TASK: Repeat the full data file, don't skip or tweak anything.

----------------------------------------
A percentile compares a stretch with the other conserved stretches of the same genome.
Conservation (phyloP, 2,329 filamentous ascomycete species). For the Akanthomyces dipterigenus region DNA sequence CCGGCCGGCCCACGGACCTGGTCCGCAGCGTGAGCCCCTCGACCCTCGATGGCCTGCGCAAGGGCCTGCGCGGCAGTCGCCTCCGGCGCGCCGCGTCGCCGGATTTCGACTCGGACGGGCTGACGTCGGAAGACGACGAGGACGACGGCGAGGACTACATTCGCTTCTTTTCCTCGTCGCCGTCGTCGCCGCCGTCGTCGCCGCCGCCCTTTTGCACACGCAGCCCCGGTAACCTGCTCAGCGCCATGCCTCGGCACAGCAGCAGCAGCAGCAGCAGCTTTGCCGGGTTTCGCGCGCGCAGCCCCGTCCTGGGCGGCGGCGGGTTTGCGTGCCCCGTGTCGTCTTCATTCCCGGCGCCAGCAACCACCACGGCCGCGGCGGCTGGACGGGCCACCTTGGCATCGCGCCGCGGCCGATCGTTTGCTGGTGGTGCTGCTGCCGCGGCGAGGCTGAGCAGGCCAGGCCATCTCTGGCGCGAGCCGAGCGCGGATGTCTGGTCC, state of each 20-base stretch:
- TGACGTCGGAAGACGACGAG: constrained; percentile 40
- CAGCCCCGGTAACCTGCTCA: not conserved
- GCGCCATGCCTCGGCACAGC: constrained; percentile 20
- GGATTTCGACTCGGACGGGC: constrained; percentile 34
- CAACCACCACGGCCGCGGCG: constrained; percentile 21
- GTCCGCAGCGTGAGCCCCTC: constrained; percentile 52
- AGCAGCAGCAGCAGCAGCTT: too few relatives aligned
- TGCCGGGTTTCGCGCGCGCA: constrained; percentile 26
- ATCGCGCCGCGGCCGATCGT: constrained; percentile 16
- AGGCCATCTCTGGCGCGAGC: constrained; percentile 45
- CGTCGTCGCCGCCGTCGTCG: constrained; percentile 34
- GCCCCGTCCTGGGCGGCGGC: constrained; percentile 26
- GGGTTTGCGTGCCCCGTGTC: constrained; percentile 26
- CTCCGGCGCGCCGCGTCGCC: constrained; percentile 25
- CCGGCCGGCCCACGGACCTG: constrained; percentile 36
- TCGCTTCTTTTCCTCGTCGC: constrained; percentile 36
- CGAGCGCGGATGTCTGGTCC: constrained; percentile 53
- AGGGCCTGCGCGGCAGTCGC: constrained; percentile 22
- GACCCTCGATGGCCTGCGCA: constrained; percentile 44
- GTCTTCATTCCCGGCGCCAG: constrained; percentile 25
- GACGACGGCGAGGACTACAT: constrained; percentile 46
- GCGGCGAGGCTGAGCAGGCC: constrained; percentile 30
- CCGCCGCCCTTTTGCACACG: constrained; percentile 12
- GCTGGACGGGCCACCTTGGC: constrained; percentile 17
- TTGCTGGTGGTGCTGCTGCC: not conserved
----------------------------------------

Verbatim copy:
A percentile compares a stretch with the other conserved stretches of the same genome.
Conservation (phyloP, 2,329 filamentous ascomycete species). For the Akanthomyces dipterigenus region DNA sequence CCGGCCGGCCCACGGACCTGGTCCGCAGCGTGAGCCCCTCGACCCTCGATGGCCTGCGCAAGGGCCTGCGCGGCAGTCGCCTCCGGCGCGCCGCGTCGCCGGATTTCGACTCGGACGGGCTGACGTCGGAAGACGACGAGGACGACGGCGAGGACTACATTCGCTTCTTTTCCTCGTCGCCGTCGTCGCCGCCGTCGTCGCCGCCGCCCTTTTGCACACGCAGCCCCGGTAACCTGCTCAGCGCCATGCCTCGGCACAGCAGCAGCAGCAGCAGCAGCTTTGCCGGGTTTCGCGCGCGCAGCCCCGTCCTGGGCGGCGGCGGGTTTGCGTGCCCCGTGTCGTCTTCATTCCCGGCGCCAGCAACCACCACGGCCGCGGCGGCTGGACGGGCCACCTTGGCATCGCGCCGCGGCCGATCGTTTGCTGGTGGTGCTGCTGCCGCGGCGAGGCTGAGCAGGCCAGGCCATCTCTGGCGCGAGCCGAGCGCGGATGTCTGGTCC, state of each 20-base stretch:
- TGACGTCGGAAGACGACGAG: constrained; percentile 40
- CAGCCCCGGTAACCTGCTCA: not conserved
- GCGCCATGCCTCGGCACAGC: constrained; percentile 20
- GGATTTCGACTCGGACGGGC: constrained; percentile 34
- CAACCACCACGGCCGCGGCG: constrained; percentile 21
- GTCCGCAGCGTGAGCCCCTC: constrained; percentile 52
- AGCAGCAGCAGCAGCAGCTT: too few relatives aligned
- TGCCGGGTTTCGCGCGCGCA: constrained; percentile 26
- ATCGCGCCGCGGCCGATCGT: constrained; percentile 16
- AGGCCATCTCTGGCGCGAGC: constrained; percentile 45
- CGTCGTCGCCGCCGTCGTCG: constrained; percentile 34
- GCCCCGTCCTGGGCGGCGGC: constrained; percentile 26
- GGGTTTGCGTGCCCCGTGTC: constrained; percentile 26
- CTCCGGCGCGCCGCGTCGCC: constrained; percentile 25
- CCGGCCGGCCCACGGACCTG: constrained; percentile 36
- TCGCTTCTTTTCCTCGTCGC: constrained; percentile 36
- CGAGCGCGGATGTCTGGTCC: constrained; percentile 53
- AGGGCCTGCGCGGCAGTCGC: constrained; percentile 22
- GACCCTCGATGGCCTGCGCA: constrained; percentile 44
- GTCTTCATTCCCGGCGCCAG: constrained; percentile 25
- GACGACGGCGAGGACTACAT: constrained; percentile 46
- GCGGCGAGGCTGAGCAGGCC: constrained; percentile 30
- CCGCCGCCCTTTTGCACACG: constrained; percentile 12
- GCTGGACGGGCCACCTTGGC: constrained; percentile 17
- TTGCTGGTGGTGCTGCTGCC: not conserved